China’s soaring COVID case load raises concerns about costs of containment

However, the Netherlands is still facing a rise in COVID-19 hospitalisation cases. As of Tuesday, 291 people were admitted to hospitals. There are currently 1952 hospitalised cases, 156 of which are in ICUs. [EPA-EFE/ALEX PLAVEVSKI]

China posted a steep jump in daily COVID-19 infections on Tuesday (15 March), with new cases more than doubling from a day earlier to hit a two-year high, raising concerns about the rising economic costs of the country’s tough containment measures.

A total of 3,507 domestically transmitted cases with confirmed symptoms were reported on Monday across more than a dozen provinces and municipalities, up from 1,337 a day earlier, the National Health Commission said. Most of the new cases were in the northeastern province of Jilin.

Though China’s case load is still tiny by global standards, health experts said the rate of increase in daily infections over the next few weeks will be a crucial factor in determining whether its tough “dynamic clearance” approach – aiming to contain each outbreak as soon as it arises – is still effective against the rapidly spreading Omicron variant.

A COVID-19 forecasting system run by Lanzhou University in China’s northwest predicted that the current round of infections would eventually be brought under control in early April after an accumulated total of around 35,000 cases.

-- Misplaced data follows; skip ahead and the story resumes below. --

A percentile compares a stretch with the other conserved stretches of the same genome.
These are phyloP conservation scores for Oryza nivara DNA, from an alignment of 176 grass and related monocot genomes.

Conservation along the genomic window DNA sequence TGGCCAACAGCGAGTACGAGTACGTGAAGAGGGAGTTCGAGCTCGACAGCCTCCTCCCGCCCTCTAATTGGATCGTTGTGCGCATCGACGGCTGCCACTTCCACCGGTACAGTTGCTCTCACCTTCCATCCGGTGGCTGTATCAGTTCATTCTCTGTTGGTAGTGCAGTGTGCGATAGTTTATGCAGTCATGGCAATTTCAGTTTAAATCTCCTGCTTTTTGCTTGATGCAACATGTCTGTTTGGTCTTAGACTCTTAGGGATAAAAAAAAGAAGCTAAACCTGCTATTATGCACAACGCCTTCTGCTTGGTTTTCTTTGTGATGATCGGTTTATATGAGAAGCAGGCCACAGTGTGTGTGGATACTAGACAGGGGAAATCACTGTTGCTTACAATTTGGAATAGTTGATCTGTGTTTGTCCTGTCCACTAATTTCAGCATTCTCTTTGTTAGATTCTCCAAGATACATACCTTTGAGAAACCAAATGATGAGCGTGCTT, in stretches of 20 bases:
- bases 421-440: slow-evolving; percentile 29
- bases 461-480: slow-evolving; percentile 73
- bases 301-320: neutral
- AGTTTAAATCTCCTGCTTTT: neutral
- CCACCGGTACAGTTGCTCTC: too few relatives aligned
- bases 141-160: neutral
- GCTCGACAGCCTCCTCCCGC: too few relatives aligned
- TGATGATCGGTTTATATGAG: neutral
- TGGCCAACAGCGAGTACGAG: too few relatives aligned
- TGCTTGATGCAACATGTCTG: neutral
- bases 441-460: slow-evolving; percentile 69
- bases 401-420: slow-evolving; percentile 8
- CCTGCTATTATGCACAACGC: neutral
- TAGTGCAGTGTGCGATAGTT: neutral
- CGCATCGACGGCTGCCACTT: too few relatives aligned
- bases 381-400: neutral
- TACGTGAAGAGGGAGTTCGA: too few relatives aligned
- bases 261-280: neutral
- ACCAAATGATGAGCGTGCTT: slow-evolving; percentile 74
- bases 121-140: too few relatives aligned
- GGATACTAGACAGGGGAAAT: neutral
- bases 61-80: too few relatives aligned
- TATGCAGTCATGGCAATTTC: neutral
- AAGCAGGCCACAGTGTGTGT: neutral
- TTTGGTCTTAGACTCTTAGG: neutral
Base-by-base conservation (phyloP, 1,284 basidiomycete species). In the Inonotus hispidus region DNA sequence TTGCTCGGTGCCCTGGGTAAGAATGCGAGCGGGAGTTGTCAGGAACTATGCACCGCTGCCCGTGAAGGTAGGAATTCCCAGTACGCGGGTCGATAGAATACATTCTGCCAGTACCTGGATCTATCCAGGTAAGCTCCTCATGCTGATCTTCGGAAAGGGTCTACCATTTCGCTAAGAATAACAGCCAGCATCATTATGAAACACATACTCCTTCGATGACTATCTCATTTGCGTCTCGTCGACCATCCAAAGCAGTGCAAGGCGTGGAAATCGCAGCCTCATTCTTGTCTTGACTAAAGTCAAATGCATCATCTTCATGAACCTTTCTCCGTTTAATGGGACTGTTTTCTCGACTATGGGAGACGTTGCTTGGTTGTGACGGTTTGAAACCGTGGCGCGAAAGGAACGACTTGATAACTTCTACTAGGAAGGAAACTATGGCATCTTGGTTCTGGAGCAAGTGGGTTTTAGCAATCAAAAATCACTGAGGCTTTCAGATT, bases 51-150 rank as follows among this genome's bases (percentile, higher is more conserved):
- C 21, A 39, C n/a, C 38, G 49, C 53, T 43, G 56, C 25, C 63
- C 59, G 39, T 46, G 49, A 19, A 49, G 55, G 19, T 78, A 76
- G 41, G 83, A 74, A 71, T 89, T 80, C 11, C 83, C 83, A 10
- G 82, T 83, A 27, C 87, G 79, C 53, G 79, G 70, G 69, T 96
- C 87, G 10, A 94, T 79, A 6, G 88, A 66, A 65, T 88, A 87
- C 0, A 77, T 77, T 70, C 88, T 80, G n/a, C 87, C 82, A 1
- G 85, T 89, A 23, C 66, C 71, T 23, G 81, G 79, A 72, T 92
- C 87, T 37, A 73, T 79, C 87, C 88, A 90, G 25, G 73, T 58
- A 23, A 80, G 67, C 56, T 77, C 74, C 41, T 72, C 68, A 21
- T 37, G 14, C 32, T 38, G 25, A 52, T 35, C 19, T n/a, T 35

The university said in its latest assessment published on Monday that while the latest outbreak was the most serious on the mainland since Wuhan in 2020, China could bring it under control as long as stringent curbs remained in place.

Chinese businesses from automaker BYD to KFC operator Yum China say their operations have already been hit by the country’s latest COVID-19 curbs, with more disruptions expected as case numbers rise.

China’s zero tolerance approach is not only becoming more costly, but also suffering diminishing returns against the highly infectious Omicron, said Yanzhong Huang, senior health policy analyst at Council on Foreign Relations (CFR), a US think tank.

“Now we have two of the wealthiest Chinese cities, Shanghai and Shenzhen, both under lockdown: how is that going to affect the Chinese economy?” he said.

Travel bans

In the financial hub of Shanghai, authorities battling an outbreak across the city were cordoning off individual apartment buildings and testing residents.

China’s aviation regulator said that 106 international flights scheduled to arrive in Shanghai will be diverted to other domestic cities from 21 March to 1 May due to COVID.

Confirmed symptomatic infections in Shanghai stood at 21 on Monday, including 12 imported from overseas, with an additional 130 asymptomatic cases.

Nearly 90% of the mainland’s confirmed new symptomatic cases on Monday were found in the northeastern province of Jilin, which has banned its 24.1 million population from traveling in and out of the province and across different areas within the province without notifying local police.

Jilin officials should step up the preparation of temporary hospitals and designated hospitals and make use of idle venues to ensure all infections and their close contacts are isolated, a local Communist Party authority-backed paper said, citing the provincial head of the Party.

The number of new asymptomatic cases, which China does not classify as confirmed cases, stood at 1,768 compared with 906 a day earlier.

There were no new deaths, leaving the death toll unchanged at 4,636.

As of 14 March mainland China had reported 120,504 cases with confirmed symptoms, including both local ones and those arriving from outside the mainland.

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